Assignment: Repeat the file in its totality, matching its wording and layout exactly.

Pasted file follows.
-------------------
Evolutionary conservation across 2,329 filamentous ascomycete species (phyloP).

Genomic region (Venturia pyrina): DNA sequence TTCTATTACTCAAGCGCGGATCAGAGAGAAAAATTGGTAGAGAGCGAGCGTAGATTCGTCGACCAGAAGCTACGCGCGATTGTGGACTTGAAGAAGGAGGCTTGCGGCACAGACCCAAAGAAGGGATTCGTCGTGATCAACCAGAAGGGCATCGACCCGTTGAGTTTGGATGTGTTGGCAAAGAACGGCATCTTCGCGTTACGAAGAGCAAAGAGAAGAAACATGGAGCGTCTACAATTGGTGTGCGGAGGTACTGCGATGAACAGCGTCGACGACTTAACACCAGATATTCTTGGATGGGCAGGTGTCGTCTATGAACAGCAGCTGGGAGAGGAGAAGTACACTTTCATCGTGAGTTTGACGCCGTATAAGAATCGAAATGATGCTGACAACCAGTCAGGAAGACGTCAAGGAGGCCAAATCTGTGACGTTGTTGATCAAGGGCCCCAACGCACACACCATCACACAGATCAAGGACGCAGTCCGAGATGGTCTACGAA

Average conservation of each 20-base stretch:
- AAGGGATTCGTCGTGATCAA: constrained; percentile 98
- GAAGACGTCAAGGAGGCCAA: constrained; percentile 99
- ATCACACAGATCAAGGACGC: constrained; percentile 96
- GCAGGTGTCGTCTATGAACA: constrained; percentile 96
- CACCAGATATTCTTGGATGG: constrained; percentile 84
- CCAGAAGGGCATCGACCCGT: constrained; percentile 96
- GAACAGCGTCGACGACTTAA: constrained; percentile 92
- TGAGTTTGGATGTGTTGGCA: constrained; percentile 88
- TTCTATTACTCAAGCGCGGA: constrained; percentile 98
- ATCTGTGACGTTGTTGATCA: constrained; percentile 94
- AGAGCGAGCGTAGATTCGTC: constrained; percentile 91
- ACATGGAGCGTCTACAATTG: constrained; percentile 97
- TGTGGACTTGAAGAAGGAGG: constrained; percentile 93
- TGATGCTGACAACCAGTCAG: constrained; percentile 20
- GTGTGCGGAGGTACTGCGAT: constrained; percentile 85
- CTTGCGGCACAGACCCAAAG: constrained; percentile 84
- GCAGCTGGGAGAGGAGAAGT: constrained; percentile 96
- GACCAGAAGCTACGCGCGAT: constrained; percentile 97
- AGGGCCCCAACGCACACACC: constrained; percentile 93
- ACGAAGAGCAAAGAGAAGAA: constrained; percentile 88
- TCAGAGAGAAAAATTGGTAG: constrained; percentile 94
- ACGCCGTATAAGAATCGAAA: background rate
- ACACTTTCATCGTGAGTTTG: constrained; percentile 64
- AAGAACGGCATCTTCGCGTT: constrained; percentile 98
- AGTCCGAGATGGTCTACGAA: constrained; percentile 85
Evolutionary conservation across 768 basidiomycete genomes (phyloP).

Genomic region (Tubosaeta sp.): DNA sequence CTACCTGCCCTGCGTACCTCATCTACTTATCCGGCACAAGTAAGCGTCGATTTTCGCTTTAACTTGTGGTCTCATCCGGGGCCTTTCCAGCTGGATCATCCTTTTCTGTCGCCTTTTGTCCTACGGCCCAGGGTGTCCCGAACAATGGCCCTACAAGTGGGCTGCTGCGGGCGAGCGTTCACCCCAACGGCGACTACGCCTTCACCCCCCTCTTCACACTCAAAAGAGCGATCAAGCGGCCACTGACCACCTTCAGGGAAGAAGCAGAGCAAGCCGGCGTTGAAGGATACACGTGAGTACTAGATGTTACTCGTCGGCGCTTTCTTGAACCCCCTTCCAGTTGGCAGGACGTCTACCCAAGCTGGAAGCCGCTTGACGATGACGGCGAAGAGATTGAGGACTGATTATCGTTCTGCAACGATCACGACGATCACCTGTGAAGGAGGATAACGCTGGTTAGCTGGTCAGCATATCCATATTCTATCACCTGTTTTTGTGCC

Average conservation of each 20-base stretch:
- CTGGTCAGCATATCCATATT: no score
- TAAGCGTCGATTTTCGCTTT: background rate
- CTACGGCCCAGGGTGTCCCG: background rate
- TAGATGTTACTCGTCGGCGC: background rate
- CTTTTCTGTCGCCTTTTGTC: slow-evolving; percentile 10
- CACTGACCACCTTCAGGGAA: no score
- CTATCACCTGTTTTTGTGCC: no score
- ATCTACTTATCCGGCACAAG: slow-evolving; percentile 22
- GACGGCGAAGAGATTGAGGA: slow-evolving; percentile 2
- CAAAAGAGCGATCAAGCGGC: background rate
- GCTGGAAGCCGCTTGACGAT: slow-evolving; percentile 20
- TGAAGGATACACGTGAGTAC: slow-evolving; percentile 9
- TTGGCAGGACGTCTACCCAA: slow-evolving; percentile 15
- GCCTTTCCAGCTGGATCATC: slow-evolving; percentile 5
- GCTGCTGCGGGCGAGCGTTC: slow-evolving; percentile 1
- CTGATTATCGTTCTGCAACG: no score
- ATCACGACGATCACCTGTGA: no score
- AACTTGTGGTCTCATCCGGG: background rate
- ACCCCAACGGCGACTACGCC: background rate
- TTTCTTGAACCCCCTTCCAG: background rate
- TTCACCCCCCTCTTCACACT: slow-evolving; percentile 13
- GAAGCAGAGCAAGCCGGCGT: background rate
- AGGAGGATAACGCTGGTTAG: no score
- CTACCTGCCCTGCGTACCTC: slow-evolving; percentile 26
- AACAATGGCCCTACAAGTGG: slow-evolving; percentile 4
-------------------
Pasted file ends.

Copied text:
Evolutionary conservation across 2,329 filamentous ascomycete species (phyloP).

Genomic region (Venturia pyrina): DNA sequence TTCTATTACTCAAGCGCGGATCAGAGAGAAAAATTGGTAGAGAGCGAGCGTAGATTCGTCGACCAGAAGCTACGCGCGATTGTGGACTTGAAGAAGGAGGCTTGCGGCACAGACCCAAAGAAGGGATTCGTCGTGATCAACCAGAAGGGCATCGACCCGTTGAGTTTGGATGTGTTGGCAAAGAACGGCATCTTCGCGTTACGAAGAGCAAAGAGAAGAAACATGGAGCGTCTACAATTGGTGTGCGGAGGTACTGCGATGAACAGCGTCGACGACTTAACACCAGATATTCTTGGATGGGCAGGTGTCGTCTATGAACAGCAGCTGGGAGAGGAGAAGTACACTTTCATCGTGAGTTTGACGCCGTATAAGAATCGAAATGATGCTGACAACCAGTCAGGAAGACGTCAAGGAGGCCAAATCTGTGACGTTGTTGATCAAGGGCCCCAACGCACACACCATCACACAGATCAAGGACGCAGTCCGAGATGGTCTACGAA

Average conservation of each 20-base stretch:
- AAGGGATTCGTCGTGATCAA: constrained; percentile 98
- GAAGACGTCAAGGAGGCCAA: constrained; percentile 99
- ATCACACAGATCAAGGACGC: constrained; percentile 96
- GCAGGTGTCGTCTATGAACA: constrained; percentile 96
- CACCAGATATTCTTGGATGG: constrained; percentile 84
- CCAGAAGGGCATCGACCCGT: constrained; percentile 96
- GAACAGCGTCGACGACTTAA: constrained; percentile 92
- TGAGTTTGGATGTGTTGGCA: constrained; percentile 88
- TTCTATTACTCAAGCGCGGA: constrained; percentile 98
- ATCTGTGACGTTGTTGATCA: constrained; percentile 94
- AGAGCGAGCGTAGATTCGTC: constrained; percentile 91
- ACATGGAGCGTCTACAATTG: constrained; percentile 97
- TGTGGACTTGAAGAAGGAGG: constrained; percentile 93
- TGATGCTGACAACCAGTCAG: constrained; percentile 20
- GTGTGCGGAGGTACTGCGAT: constrained; percentile 85
- CTTGCGGCACAGACCCAAAG: constrained; percentile 84
- GCAGCTGGGAGAGGAGAAGT: constrained; percentile 96
- GACCAGAAGCTACGCGCGAT: constrained; percentile 97
- AGGGCCCCAACGCACACACC: constrained; percentile 93
- ACGAAGAGCAAAGAGAAGAA: constrained; percentile 88
- TCAGAGAGAAAAATTGGTAG: constrained; percentile 94
- ACGCCGTATAAGAATCGAAA: background rate
- ACACTTTCATCGTGAGTTTG: constrained; percentile 64
- AAGAACGGCATCTTCGCGTT: constrained; percentile 98
- AGTCCGAGATGGTCTACGAA: constrained; percentile 85
Evolutionary conservation across 768 basidiomycete genomes (phyloP).

Genomic region (Tubosaeta sp.): DNA sequence CTACCTGCCCTGCGTACCTCATCTACTTATCCGGCACAAGTAAGCGTCGATTTTCGCTTTAACTTGTGGTCTCATCCGGGGCCTTTCCAGCTGGATCATCCTTTTCTGTCGCCTTTTGTCCTACGGCCCAGGGTGTCCCGAACAATGGCCCTACAAGTGGGCTGCTGCGGGCGAGCGTTCACCCCAACGGCGACTACGCCTTCACCCCCCTCTTCACACTCAAAAGAGCGATCAAGCGGCCACTGACCACCTTCAGGGAAGAAGCAGAGCAAGCCGGCGTTGAAGGATACACGTGAGTACTAGATGTTACTCGTCGGCGCTTTCTTGAACCCCCTTCCAGTTGGCAGGACGTCTACCCAAGCTGGAAGCCGCTTGACGATGACGGCGAAGAGATTGAGGACTGATTATCGTTCTGCAACGATCACGACGATCACCTGTGAAGGAGGATAACGCTGGTTAGCTGGTCAGCATATCCATATTCTATCACCTGTTTTTGTGCC

Average conservation of each 20-base stretch:
- CTGGTCAGCATATCCATATT: no score
- TAAGCGTCGATTTTCGCTTT: background rate
- CTACGGCCCAGGGTGTCCCG: background rate
- TAGATGTTACTCGTCGGCGC: background rate
- CTTTTCTGTCGCCTTTTGTC: slow-evolving; percentile 10
- CACTGACCACCTTCAGGGAA: no score
- CTATCACCTGTTTTTGTGCC: no score
- ATCTACTTATCCGGCACAAG: slow-evolving; percentile 22
- GACGGCGAAGAGATTGAGGA: slow-evolving; percentile 2
- CAAAAGAGCGATCAAGCGGC: background rate
- GCTGGAAGCCGCTTGACGAT: slow-evolving; percentile 20
- TGAAGGATACACGTGAGTAC: slow-evolving; percentile 9
- TTGGCAGGACGTCTACCCAA: slow-evolving; percentile 15
- GCCTTTCCAGCTGGATCATC: slow-evolving; percentile 5
- GCTGCTGCGGGCGAGCGTTC: slow-evolving; percentile 1
- CTGATTATCGTTCTGCAACG: no score
- ATCACGACGATCACCTGTGA: no score
- AACTTGTGGTCTCATCCGGG: background rate
- ACCCCAACGGCGACTACGCC: background rate
- TTTCTTGAACCCCCTTCCAG: background rate
- TTCACCCCCCTCTTCACACT: slow-evolving; percentile 13
- GAAGCAGAGCAAGCCGGCGT: background rate
- AGGAGGATAACGCTGGTTAG: no score
- CTACCTGCCCTGCGTACCTC: slow-evolving; percentile 26
- AACAATGGCCCTACAAGTGG: slow-evolving; percentile 4